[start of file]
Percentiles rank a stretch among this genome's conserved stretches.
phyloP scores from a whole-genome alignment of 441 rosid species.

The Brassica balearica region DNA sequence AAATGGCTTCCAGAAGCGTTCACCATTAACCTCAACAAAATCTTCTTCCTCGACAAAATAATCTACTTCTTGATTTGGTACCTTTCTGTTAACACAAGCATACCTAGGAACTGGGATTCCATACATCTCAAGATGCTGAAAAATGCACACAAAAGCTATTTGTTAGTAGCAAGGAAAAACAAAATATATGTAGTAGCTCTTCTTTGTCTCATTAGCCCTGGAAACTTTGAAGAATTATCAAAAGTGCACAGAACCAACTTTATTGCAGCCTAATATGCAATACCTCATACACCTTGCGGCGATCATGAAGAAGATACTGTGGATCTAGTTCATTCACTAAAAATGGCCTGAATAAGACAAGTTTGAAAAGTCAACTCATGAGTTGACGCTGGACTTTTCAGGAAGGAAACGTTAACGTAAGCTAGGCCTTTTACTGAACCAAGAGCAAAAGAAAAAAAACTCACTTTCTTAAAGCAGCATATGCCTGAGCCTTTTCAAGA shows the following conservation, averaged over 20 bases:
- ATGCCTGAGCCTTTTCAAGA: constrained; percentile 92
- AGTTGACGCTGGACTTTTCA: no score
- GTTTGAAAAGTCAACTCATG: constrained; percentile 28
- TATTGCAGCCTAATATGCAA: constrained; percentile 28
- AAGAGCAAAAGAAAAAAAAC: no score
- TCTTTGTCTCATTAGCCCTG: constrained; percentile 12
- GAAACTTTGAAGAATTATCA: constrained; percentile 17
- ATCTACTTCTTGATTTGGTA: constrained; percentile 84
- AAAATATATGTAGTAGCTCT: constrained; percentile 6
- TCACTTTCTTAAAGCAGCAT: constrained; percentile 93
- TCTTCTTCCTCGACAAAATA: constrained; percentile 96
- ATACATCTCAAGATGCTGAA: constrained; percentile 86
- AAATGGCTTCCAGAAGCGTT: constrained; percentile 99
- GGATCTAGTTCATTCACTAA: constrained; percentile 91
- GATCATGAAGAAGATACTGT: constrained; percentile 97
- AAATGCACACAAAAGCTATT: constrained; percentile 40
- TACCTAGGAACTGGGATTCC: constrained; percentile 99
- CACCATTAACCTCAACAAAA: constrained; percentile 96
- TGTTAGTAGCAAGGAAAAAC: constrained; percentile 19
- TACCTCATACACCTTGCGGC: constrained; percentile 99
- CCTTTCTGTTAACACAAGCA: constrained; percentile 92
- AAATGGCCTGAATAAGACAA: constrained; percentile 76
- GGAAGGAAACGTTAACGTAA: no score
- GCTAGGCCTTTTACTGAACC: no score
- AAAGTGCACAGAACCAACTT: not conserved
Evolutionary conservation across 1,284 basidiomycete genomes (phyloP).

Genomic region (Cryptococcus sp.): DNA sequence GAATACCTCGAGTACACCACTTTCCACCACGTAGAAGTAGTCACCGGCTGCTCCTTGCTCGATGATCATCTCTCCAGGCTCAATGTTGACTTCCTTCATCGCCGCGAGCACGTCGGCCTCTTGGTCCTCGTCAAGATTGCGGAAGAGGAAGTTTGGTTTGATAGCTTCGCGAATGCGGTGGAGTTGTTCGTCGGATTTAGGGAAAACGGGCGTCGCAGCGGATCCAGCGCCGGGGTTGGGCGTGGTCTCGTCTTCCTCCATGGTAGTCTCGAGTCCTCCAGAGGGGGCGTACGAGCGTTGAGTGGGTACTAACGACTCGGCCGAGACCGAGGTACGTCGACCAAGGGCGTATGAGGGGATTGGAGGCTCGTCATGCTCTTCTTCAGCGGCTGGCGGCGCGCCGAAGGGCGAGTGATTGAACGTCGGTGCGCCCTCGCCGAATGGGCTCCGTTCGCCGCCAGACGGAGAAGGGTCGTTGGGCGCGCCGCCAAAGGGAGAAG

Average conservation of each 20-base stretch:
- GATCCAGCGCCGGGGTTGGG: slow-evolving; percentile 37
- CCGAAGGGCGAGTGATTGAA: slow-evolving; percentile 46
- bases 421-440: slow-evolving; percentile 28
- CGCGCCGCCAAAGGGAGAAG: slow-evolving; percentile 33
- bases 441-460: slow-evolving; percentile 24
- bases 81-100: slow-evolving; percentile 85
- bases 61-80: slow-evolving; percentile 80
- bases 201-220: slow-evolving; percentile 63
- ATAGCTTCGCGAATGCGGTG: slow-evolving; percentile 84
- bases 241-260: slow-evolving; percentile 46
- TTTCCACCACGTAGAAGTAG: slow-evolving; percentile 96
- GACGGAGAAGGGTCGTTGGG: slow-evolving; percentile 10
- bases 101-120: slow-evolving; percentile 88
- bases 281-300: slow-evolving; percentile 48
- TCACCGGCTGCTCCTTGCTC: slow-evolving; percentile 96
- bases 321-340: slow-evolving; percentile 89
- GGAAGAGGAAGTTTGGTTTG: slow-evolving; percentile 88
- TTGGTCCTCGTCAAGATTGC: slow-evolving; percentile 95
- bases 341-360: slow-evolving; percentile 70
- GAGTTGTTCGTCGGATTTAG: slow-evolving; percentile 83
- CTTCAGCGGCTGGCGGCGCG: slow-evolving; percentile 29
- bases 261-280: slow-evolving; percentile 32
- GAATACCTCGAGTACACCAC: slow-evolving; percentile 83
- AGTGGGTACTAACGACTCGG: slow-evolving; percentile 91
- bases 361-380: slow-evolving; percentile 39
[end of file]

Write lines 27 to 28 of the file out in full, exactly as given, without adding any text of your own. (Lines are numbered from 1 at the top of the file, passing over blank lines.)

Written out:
- GCTAGGCCTTTTACTGAACC: no score
- AAAGTGCACAGAACCAACTT: not conserved